Although the JCS decided against an independent intelligence advisory board, SIOP development required a continuous stream of intelligence. Eventually, the JSTPS began producing the Nuclear Reconnaissance List and SIOP Reconnaissance Plan to help guide intelligence collection efforts and to plan for damage assessments during a nuclear conflict. The president’s Foreign Intelligence Advisory Board also played a role in some of these efforts.
During later SIOPs, intelligence collection focused on identifying and reliably locating an adversary’s land-mobile and submarine-launched missiles and other relocatable strategic assets. Without accurate intelligence to destroy these assets, the adversary would have a second-strike capability. While many of the early RAND analysts without security clearances believed sufficient intelligence on this topic did not exist and therefore a counterforce strategy was implausible, the U.S. in actuality had reasonably good intelligence on fixed and mobile Soviet targets.65 (However, the percentage of Soviet assets that could be effectively targeted remains debatable.)66 Early SAC target data, which formed the basis of the NSTDB, was based on “Project Wringer,” a massive effort to debrief individuals repatriated from the Soviet Union.67 Later, clandestine aerial overflights and early space systems, such as Corona, Gambit and Hexagon, further supplemented this effort.68
The CIA was not substantively contributing targeting intelligence, because when the CIA was established, there was a general understanding that the Army, Navy, and Air Force would provide for military intelligence in their respective fields.69
Cyber operations are much more intelligence-dependent than nuclear operations, and there are often tensions between cyber operations and intelligence over whether to use an exploit or asset in an operation or to retain it for intelligence purposes. Therefore, not only robust intelligence support but also integration and coordination are critical. This must involve the entire intelligence community.
The lack of integration of CIA intelligence during the early SIOPs should not be replicated in today’s cyber domain, as information about if and how the senior leadership of the enemy would conduct offensive cyber operations is essential in preventing strategic surprise.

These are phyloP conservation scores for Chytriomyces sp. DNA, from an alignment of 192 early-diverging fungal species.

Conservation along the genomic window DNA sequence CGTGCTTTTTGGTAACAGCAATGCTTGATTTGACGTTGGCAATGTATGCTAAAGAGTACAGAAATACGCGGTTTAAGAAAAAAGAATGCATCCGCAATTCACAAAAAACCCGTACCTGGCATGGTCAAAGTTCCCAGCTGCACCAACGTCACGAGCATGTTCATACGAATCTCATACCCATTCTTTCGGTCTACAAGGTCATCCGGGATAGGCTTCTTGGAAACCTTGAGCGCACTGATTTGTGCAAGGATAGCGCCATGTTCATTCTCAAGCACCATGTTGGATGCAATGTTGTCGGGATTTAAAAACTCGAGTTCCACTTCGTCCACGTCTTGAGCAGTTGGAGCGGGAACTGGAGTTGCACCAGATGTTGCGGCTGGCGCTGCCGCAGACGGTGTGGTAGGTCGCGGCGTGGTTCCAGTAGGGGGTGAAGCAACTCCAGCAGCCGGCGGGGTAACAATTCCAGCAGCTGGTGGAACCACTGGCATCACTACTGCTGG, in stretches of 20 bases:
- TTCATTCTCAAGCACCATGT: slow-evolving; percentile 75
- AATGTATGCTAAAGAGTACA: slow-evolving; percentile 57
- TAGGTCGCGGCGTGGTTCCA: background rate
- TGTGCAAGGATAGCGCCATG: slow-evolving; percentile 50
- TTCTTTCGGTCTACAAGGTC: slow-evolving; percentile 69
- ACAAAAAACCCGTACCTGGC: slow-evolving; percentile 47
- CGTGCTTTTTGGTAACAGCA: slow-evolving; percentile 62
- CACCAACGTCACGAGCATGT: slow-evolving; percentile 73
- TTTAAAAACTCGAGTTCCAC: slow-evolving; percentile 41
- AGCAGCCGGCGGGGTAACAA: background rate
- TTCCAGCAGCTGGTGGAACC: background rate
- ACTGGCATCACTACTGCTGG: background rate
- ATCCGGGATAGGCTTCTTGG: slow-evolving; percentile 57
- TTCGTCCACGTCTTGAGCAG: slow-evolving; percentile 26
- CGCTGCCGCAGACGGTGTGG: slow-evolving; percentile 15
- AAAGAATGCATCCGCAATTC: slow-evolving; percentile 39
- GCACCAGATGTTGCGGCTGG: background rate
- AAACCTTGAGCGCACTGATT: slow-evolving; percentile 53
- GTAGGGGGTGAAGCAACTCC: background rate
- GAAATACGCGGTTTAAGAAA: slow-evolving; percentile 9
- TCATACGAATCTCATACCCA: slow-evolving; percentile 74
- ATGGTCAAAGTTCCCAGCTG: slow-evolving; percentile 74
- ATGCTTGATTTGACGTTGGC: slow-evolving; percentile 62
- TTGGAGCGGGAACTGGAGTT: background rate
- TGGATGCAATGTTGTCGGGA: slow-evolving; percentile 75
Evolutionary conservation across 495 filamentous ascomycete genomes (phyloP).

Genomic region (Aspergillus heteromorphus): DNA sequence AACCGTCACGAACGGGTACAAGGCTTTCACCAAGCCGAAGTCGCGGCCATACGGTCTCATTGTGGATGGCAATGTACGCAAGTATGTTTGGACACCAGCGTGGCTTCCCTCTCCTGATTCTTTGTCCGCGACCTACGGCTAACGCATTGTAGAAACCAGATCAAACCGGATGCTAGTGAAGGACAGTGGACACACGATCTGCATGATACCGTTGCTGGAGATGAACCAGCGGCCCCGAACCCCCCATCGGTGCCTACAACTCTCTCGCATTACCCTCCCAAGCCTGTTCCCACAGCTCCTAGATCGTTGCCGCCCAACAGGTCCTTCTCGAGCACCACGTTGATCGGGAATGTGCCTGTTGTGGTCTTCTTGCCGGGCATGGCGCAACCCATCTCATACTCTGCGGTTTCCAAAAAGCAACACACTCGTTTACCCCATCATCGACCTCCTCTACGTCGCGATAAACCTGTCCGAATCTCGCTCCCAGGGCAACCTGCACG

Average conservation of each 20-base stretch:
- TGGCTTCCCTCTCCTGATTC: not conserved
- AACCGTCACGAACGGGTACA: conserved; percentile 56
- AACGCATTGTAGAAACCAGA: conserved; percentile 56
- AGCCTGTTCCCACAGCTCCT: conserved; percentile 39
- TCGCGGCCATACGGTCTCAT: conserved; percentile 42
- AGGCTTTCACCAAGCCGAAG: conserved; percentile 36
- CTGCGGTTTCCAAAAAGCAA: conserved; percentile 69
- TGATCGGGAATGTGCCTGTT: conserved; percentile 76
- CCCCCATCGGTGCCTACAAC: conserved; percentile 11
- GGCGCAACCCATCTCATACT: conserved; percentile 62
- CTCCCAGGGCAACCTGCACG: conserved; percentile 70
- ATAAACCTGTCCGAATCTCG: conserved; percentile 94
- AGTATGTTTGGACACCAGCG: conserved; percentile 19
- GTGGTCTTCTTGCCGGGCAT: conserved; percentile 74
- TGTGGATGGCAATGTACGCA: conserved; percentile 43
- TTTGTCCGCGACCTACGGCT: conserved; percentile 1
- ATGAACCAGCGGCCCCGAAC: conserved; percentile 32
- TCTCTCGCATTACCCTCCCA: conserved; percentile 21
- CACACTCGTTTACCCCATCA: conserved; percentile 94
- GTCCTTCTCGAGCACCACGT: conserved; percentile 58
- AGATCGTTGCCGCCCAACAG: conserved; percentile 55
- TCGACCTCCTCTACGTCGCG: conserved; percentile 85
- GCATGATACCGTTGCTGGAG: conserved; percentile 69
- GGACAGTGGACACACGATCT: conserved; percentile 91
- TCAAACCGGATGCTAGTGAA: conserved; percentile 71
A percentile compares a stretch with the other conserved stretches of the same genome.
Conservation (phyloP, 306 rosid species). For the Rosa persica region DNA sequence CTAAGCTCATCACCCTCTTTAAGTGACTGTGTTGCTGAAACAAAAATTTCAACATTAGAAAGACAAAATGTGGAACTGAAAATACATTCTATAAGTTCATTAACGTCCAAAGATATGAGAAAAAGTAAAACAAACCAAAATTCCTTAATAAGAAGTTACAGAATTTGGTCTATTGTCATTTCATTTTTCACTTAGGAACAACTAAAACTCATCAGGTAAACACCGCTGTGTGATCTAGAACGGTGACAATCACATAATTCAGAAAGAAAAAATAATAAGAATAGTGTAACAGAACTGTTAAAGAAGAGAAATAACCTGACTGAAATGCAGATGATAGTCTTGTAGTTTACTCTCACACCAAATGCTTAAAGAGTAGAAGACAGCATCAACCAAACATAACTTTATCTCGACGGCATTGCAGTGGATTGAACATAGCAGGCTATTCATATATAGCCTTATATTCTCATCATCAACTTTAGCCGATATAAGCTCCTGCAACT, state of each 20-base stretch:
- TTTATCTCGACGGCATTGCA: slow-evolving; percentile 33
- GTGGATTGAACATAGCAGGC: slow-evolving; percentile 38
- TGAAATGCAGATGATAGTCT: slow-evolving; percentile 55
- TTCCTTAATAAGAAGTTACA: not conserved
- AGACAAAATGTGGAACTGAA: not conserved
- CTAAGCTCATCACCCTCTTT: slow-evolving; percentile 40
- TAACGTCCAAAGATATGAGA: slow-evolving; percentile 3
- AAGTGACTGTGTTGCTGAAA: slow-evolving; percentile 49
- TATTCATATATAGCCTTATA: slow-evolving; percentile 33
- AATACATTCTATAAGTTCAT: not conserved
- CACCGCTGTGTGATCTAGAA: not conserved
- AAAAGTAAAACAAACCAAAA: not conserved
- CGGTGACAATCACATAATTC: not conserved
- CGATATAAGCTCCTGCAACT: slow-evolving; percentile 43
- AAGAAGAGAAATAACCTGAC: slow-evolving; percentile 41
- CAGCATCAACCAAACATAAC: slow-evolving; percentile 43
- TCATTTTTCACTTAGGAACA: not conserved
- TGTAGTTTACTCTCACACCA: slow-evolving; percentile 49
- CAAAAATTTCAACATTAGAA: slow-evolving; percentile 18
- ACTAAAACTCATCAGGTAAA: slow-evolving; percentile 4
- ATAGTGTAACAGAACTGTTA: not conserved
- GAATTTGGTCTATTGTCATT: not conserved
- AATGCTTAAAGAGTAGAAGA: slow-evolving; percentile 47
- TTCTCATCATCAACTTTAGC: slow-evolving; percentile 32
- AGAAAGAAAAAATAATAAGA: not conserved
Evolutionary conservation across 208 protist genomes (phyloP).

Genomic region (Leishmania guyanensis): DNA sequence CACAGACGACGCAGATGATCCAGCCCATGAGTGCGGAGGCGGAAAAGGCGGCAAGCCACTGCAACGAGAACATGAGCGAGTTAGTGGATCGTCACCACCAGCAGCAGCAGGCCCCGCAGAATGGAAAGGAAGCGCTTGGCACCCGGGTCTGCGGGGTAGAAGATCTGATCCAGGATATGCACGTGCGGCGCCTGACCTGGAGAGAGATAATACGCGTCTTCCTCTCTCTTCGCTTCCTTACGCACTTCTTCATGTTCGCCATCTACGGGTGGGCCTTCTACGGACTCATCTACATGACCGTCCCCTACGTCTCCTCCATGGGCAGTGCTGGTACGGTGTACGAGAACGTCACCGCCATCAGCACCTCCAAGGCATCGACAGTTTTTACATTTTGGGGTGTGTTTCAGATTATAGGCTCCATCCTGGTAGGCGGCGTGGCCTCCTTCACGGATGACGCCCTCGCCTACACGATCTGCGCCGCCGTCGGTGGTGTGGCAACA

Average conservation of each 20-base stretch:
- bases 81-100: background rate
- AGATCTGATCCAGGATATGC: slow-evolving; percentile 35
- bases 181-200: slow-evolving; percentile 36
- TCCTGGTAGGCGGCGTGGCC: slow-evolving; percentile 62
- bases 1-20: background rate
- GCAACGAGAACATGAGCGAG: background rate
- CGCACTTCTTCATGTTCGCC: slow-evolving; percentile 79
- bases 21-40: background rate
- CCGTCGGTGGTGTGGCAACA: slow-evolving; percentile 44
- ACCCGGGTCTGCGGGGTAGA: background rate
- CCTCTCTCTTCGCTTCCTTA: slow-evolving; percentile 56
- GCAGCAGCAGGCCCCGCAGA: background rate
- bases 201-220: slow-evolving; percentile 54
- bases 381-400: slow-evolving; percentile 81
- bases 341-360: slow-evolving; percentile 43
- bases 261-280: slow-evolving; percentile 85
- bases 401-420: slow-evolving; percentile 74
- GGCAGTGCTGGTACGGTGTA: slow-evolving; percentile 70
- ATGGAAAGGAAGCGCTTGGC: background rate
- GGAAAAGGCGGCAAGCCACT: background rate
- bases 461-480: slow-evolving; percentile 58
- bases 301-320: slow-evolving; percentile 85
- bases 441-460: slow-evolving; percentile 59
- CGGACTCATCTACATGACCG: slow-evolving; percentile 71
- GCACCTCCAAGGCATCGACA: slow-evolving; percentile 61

As cyber weapons are transitory in nature and perishable, it is important to define planning in terms of broader tasks and attack options, some of which were first introduced in the Department of Defense’s 2015 Cyber Strategy and remained in the most recent 2018 strategy. As with the nuclear SIOP, these should be broad to allow flexible responses and the application of a range of evolving cyber weapons. Addressing the fleeting nature of cyber weapons will be one of the most difficult tasks of developing a cyber SIOP.
Such flexibility may be difficult to replicate in the interconnected world of cyberspace today. However, a bank of Zero Day vulnerabilities and special cyber weapons could constitute a reserve force capability.
In the 15 iterations of the SIOP, through the last revision of SIOP 64 in 1966, planners introduced significantly greater flexibility in targeting. While SIOP 62 included the option to exempt specific countries from the initial attack, redirect follow-on forces, recall manned systems after initial launch, selective launch of some forces, and dual targets for missiles,70 it was basically designed for execution as a whole and did not have robust segmented options.71 In fact, some SAC officials argued that anything short of executing the SIOP as a whole would “involve the acceptance of certain grave risks … to the point that … our national survival might not be fulfilled.”72 Proponents of a more rigid plan believed that introducing more options would create confusion and reduce the chances of success. However, the Kennedy administration’s preferences for flexibility carried the day.
In developing the guidance for SIOP 63, the deputy secretary of defense called for a wider range of alternatives or options, including options for withholding reserve forces from the initial attack and avoiding attacks on urban-industrial populations, government control centers, and/or one or more Sino-Soviet bloc nation. The JCS’s planning objectives implemented this higher-level guidance for SIOP 63 through three overarching tasks and five attack options.73 These are outlined in Table 2 below.
This menu of options introduced more flexibility in SIOP execution and targeting. Beginning with SIOP 63, targets were grouped by task, allowing a greater prioritization of strategic capabilities.75 SIOP 63 brought counterforce targeting to an operational level and increased the likelihood of achieving deterrence through a second-strike capability.76 SIOP 63 also introduced the establishment of a reserve force for operations immediately after the initial attack.77
As the SIOPs evolved, so too did the theories and strategies of deterrence and a corresponding awareness of the weapons and capabilities needed to prevail in the nuclear age. Issues associated with new nuclear capabilities are what convinced U.S. leadership of the necessity of a SIOP, specifically the questions regarding command and control of the new Fleet Ballistic Missile (Polaris).78